The families of three Wallowa Valley Senior Living residents who were given 30 days’ notice by the facility to find alternative care breathed a sigh of relief as the facility rescinded the orders. WVSL officials originally told the families the residents were given notice because their needs exceeded the level of care WVSL provides.
The families of the residents had filed an appeal of the notices with the State of Oregon. At an informal conference June 17 on the WVSL premises, families of the three residents discussed their concerns individually with WVSL staff, and via phone with both a long-term care ombudsperson and an official from the Oregon Department of Human Services, which regulates long-term care facilities.
Annette Lathrop, whose father is one of the three residents, said that her mother received a call the following morning from Jennifer Olson, executive director of WVSL, saying that Artegan, the company that manages WVSL, had decided to rescind the notices.
Lathrop expressed relief at the decision. “We’re very thankful and grateful these orders were rescinded. I still plan to speak at the (June 22) health care board meeting about the process these families have gone through the last three weeks, the issues there for Wallowa County seniors and the disconnect between the health care board and the voters who passed the levy,” she said.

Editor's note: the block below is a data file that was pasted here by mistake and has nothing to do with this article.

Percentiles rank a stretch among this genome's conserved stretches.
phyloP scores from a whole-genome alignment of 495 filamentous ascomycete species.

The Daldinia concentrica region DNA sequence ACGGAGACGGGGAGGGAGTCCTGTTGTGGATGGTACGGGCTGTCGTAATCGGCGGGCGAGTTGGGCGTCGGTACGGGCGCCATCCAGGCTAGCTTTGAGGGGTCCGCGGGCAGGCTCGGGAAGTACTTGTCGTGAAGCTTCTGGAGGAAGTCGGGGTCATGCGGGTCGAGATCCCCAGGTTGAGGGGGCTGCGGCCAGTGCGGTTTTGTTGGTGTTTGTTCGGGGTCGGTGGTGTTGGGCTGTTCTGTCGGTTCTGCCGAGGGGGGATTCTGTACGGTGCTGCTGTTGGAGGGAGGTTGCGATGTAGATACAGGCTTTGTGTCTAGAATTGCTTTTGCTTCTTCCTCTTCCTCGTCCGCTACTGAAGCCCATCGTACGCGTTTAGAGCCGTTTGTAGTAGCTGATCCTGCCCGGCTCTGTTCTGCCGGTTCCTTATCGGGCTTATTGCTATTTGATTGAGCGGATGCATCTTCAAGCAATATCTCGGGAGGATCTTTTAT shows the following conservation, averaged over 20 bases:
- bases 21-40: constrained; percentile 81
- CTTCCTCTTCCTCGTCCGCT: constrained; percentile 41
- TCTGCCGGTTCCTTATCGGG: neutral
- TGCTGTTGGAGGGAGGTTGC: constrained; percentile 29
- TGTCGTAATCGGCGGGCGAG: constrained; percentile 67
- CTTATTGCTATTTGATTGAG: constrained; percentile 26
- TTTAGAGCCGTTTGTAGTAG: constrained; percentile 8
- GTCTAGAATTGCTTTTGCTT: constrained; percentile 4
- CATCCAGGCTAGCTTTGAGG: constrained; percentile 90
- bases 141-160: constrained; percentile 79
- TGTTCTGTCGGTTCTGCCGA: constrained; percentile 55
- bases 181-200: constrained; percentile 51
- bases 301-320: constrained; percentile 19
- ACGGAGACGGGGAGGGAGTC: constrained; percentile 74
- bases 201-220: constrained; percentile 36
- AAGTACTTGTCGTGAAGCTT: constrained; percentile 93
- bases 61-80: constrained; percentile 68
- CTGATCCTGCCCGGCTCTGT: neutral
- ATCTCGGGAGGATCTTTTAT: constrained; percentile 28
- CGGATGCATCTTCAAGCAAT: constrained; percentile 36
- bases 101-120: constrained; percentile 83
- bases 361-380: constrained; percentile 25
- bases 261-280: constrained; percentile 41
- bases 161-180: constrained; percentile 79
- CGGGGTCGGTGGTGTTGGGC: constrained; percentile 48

Lathrop said she sought to work through the process as a problem-solver. “I believe that by working together, some of these challenges can be met, but when we divide into groups we use up all our energy and don’t accomplish much. However, my personal level of trust with what’s happened over the last three weeks has eroded, and it will take some effort to rebuild it.”
WVSL’s Olson said, “We are thrilled that these three gentlemen are going to be able to stay in their home and that the state is willing to work with us. It has been clearly recognized that communities in rural areas face different challenges to be in compliance with the Oregon Administrative Rules than those in urban locations.”
At the June 22 Wallowa County Health Care District Board meeting, Lathrop and several other community members read letters to the board expressing a number of concerns, including the administration of WVSL as well as the facility’s problems in retaining qualified care employees.
Warren Page, co-owner of Artegan, said he and his staff were working to resolve staff and care issues.